The opinion of the court was delivered by: A. Richard Caputo United States District Judge
(MAGISTRATE JUDGE BLEWITT)
Presently before the Court is Magistrate Judge Blewitt's Report and Recommendation ("R & R") (Doc. 7) to Petitioner's Petition for Writ of Habeas Corpus under 28 U.S.C. § 2241 (Doc. 1) and Petitioner's Motion for Leave to Proceed in forma pauperis (Doc. 2). Magistrate Judge Blewitt recommends dismissing Petitioner's Petition for Writ of Habeas Corpus (Doc. 1) for lack of jurisdiction because a motion under 28 U.S.C. § 2255 is his proper remedy. Plaintiff filed timely objections to the R & R. Because Plaintiff's claims fall within the purview of § 2255, as they challenge the validity of his stated conviction and sentence, the R & R will be adopted in its entirety and the Petition for Writ of Habeas Corpus under 28 U.S.C. § 2241 will be dismissed.
Petitioner Chandar A. Snow is a prisoner at United States Penitentiary-Lewisburg in Lewisburg, Pennsylvania. He is serving a federal sentence, imposed by the United States District Court for the Eastern District of Michigan, for: (1) conspiracy and possession of cocaine base (crack) with intent to distribute in violation of 21 U.S.C. § 846; and (2) knowingly and intentionally causing the killing of Kinzer Hicks while engaged in a conspiracy to distribute cocaine in violation of 21 U.S.C. § 846 and 21 U.S.C. § 848(e)(1)(a). (Doc. 1-1 at 8). Snow is currently serving a life sentence for these convictions. On May 11, 2012, Snow filed a petition for writ of habeas corpus pursuant to 28 U.S.C. § 2241. (Doc. 1.) His Petition is based on his alleged innocence, double jeopardy issues, and his desire to have his claims adjudicated on the merits. (Id. at 2.) Snow represents that he has previously filed unsuccessful habeas corpus petitions under 28 U.S.C. § 2255. (Id. at 4.)
Magistrate Judge Blewitt reviewed the petition pursuant to Rule 4 of the Rules Governing Section 2254 Cases in the United States District Courts.*fn1 Snow argues that his Petition may proceed under Section 2241 because in addition to challenging his conviction and the legality of his detention, he is bringing forth a First Amendment claim to petition the government for redress of his grievances. (Doc. 1 at 2, 4.) He further argues that his Petition should be considered under Section 2241 because it triggers Section 2255's "savings clause" provision allowing him to opt for relief under Section 2241. (Doc. 1 at 4.) The Magistrate Judge determined that neither of these arguments were valid and recommended that the petition be dismissed for a lack of jurisdiction. (Doc. 7.) Snow filed an objection to the R & R on June 8, 2012. (Doc. 8.) Snow's Objections to the R & R are now ripe for review.
I. Legal Standard for Reviewing a Report and Recommendation
Where objections to the Magistrate Judge's report are filed, the court must conduct a de novo review of the contested portions of the report, Sample v. Diecks, 885 F.2d 1099, 1106 n.3 (3d Cir. 1989) (citing 28 U.S.C. § 636(b)(1)(c)), provided the objections are both timely and specific, Goney v. Clark, 749 F.2d 5, 6--7 (3d Cir. 1984). In making its de novo review, the court may accept, reject, or modify, in whole or in part, the factual findings or legal conclusions of the magistrate judge. See 28 U.S.C. § 636(b)(1); Owens v. Beard, 829 F. Supp. 736, 738 (M.D. Pa. 1993). Although the review is de novo, the statute permits the court to rely on the recommendations of the magistrate judge to the extent it deems proper. See United States v. Raddatz, 447 U.S. 667, 675--76 (1980); Goney, 749 F.2d at 7; Ball v. United States Parole Comm'n, 849 F. Supp. 328, 330 (M.D. Pa. 1994). Uncontested portions of the report may be reviewed at a standard determined by the district court. See Thomas v. Arn, 474 U.S. 140, 154 (1985); Goney, 749 F.2d at 7. At the very least, the court should review uncontested portions for clear error or manifest injustice. See, e.g., Cruz v. Chater, 990 F. Supp. 375, 376--77 (M.D. Pa. 1998). As such, the Court reviews the portions of the R & R to which the petitioner objects de novo. The remainder of the R & R is reviewed for clear error.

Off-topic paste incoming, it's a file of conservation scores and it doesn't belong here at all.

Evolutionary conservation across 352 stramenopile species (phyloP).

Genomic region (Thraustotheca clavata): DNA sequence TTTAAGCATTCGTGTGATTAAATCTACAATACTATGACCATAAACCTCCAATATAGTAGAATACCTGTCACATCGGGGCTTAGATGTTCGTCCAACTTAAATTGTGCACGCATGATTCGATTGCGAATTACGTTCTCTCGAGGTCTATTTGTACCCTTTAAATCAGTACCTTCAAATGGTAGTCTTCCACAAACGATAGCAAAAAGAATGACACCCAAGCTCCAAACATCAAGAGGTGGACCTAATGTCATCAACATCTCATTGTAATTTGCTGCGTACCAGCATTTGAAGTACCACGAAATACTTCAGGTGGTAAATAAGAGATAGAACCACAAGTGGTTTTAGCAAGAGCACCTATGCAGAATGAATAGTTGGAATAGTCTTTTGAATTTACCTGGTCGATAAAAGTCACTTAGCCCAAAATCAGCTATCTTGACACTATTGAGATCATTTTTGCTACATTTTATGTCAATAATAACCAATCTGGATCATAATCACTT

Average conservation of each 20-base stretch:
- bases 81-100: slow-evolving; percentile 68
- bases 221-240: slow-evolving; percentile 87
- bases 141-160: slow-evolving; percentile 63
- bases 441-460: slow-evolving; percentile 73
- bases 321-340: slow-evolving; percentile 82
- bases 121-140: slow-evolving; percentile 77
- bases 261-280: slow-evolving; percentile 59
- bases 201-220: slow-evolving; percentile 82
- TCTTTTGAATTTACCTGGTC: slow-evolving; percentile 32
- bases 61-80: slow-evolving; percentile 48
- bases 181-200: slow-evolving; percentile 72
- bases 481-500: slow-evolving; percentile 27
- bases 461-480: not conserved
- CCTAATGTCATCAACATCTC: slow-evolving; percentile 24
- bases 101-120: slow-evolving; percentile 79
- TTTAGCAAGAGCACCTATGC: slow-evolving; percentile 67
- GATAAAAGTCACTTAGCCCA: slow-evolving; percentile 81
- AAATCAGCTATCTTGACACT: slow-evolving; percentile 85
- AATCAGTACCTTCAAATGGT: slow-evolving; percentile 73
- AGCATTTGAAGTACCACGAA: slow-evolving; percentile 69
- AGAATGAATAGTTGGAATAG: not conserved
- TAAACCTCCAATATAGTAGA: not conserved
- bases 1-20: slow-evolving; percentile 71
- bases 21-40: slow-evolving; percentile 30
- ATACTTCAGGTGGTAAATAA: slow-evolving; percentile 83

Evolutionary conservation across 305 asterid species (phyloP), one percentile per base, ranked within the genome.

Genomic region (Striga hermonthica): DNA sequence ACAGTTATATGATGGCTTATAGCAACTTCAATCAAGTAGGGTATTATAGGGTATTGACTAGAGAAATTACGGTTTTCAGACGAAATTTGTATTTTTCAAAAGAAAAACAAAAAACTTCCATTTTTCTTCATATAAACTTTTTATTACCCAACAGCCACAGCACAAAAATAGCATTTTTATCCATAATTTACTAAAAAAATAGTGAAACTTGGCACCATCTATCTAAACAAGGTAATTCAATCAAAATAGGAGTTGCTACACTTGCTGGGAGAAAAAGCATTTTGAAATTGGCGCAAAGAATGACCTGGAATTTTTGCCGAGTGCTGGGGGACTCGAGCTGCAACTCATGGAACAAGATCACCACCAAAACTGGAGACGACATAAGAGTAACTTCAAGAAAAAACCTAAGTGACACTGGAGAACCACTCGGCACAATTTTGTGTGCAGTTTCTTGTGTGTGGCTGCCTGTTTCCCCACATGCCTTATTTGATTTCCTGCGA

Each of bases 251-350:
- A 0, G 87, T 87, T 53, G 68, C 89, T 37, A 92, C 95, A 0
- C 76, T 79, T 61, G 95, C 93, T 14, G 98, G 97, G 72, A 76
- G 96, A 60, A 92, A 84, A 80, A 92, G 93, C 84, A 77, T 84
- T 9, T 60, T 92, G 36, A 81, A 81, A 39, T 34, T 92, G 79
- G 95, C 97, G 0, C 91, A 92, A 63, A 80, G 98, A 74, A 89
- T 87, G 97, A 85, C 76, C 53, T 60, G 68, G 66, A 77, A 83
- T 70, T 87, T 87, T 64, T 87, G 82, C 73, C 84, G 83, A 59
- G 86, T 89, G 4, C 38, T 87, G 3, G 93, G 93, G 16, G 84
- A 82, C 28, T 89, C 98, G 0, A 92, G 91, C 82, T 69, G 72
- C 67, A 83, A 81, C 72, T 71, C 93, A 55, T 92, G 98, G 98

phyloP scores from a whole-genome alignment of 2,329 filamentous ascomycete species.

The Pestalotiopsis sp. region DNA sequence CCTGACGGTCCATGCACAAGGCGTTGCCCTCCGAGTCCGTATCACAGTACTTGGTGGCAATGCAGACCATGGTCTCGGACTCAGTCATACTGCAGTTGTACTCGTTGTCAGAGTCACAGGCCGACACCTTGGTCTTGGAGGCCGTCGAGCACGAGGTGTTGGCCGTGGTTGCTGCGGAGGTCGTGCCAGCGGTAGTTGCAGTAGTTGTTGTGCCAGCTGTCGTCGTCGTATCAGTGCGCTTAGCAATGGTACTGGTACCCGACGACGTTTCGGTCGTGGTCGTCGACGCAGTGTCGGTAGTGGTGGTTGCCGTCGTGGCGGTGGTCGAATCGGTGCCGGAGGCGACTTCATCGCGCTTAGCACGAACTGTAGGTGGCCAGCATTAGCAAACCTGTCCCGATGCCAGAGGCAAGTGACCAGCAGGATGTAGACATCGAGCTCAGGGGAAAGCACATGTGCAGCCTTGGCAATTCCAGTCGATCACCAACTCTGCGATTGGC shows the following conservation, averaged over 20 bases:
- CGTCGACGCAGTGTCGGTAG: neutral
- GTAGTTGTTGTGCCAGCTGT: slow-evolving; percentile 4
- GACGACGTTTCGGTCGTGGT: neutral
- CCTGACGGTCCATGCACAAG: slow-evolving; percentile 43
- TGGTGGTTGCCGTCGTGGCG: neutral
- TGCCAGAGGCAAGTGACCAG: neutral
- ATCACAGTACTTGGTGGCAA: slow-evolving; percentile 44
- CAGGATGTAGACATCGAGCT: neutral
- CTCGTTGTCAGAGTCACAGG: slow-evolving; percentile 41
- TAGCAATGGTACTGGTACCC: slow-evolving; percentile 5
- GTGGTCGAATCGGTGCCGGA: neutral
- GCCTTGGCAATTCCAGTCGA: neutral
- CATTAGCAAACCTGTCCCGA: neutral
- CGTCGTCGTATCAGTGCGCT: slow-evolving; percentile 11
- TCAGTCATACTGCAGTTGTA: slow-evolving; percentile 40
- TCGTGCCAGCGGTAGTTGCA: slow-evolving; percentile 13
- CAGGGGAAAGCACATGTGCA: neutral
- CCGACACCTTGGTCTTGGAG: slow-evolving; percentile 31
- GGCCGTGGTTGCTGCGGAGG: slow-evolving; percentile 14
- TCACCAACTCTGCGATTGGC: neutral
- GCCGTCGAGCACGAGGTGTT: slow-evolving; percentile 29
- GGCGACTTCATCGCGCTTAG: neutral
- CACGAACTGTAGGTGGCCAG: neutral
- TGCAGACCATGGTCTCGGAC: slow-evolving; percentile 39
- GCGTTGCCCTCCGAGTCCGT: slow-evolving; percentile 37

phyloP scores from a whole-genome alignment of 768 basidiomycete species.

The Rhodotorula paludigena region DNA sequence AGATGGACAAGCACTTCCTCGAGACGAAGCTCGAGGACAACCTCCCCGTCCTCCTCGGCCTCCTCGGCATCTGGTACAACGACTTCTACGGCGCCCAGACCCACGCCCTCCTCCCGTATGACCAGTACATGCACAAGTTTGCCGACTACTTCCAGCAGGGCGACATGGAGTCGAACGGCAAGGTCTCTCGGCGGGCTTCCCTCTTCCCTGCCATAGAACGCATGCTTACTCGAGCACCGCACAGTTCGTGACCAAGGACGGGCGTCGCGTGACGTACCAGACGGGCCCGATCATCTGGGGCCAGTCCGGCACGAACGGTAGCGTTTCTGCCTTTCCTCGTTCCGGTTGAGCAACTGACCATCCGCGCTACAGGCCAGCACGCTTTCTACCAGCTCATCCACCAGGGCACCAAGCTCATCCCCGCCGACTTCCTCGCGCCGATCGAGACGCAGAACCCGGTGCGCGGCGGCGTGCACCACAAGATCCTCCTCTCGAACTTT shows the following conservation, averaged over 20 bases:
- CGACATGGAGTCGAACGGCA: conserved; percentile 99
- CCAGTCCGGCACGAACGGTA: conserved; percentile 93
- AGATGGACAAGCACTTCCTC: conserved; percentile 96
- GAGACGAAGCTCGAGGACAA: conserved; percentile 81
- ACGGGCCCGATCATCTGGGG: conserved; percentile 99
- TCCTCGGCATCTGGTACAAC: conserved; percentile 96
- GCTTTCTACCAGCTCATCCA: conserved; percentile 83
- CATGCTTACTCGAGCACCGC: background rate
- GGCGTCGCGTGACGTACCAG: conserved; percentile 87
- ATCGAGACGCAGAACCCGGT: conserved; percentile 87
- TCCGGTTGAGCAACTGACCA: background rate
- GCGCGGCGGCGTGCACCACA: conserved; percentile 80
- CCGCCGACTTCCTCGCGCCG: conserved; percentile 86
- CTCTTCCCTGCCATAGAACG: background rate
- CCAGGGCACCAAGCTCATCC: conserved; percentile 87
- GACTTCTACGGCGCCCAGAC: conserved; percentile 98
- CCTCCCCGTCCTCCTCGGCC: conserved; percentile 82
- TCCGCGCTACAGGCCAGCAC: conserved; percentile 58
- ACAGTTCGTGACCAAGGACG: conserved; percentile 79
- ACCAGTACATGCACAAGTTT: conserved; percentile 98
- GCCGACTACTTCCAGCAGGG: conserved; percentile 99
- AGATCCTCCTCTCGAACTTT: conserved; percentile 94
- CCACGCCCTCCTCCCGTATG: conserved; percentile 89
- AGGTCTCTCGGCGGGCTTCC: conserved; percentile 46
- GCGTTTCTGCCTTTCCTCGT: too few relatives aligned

In pertinent part, Snow objects to Magistrate Judge Blewitt's determination that his Petition cannot proceed as a habeas petition under 28 U.S.C. § 2241.
A. Proceeding Directly Under 28 U.S.C. § 2241
Snow argues that his Petition may proceed directly under Section 2241 because in addition to challenging his conviction and the legality of his detention, he is bringing forth a First Amendment claim to petition the government for redress of his grievances. (Doc. 1 at 2, 4.) While "[m]otions pursuant to 28 U.S.C. § 2255 are the presumptive means by which federal prisoners can challenge their convictions or sentences that are allegedly in violation of the Constitution," Okereke v. United States, 307 F.3d 117, 120 (3d Cir. 2002), it is true that "federal prisoners challenging some aspect of the execution of their sentence, such as denial of parole, may proceed under Section 2241," Coady v. Vaughn, 251 F.3d 480, 485 (3d Cir. 2001) (emphasis added). "Habeas corpus is the proper remedy if a petition does not attack the federal sentence itself, in which case the petitioner need not file a motion in the sentencing court under 28 U.S.C.A. § 2255, since the remedy by motion is inadequate or ineffective to test the legality of the petitioner's detention." 16A Fed. Proc., L. Ed. § 41:144. Although evaluated on a case-by-case basis, challenges to the execution of a sentence in the Third Circuit are not triggered by "garden variety" adjustments in the ...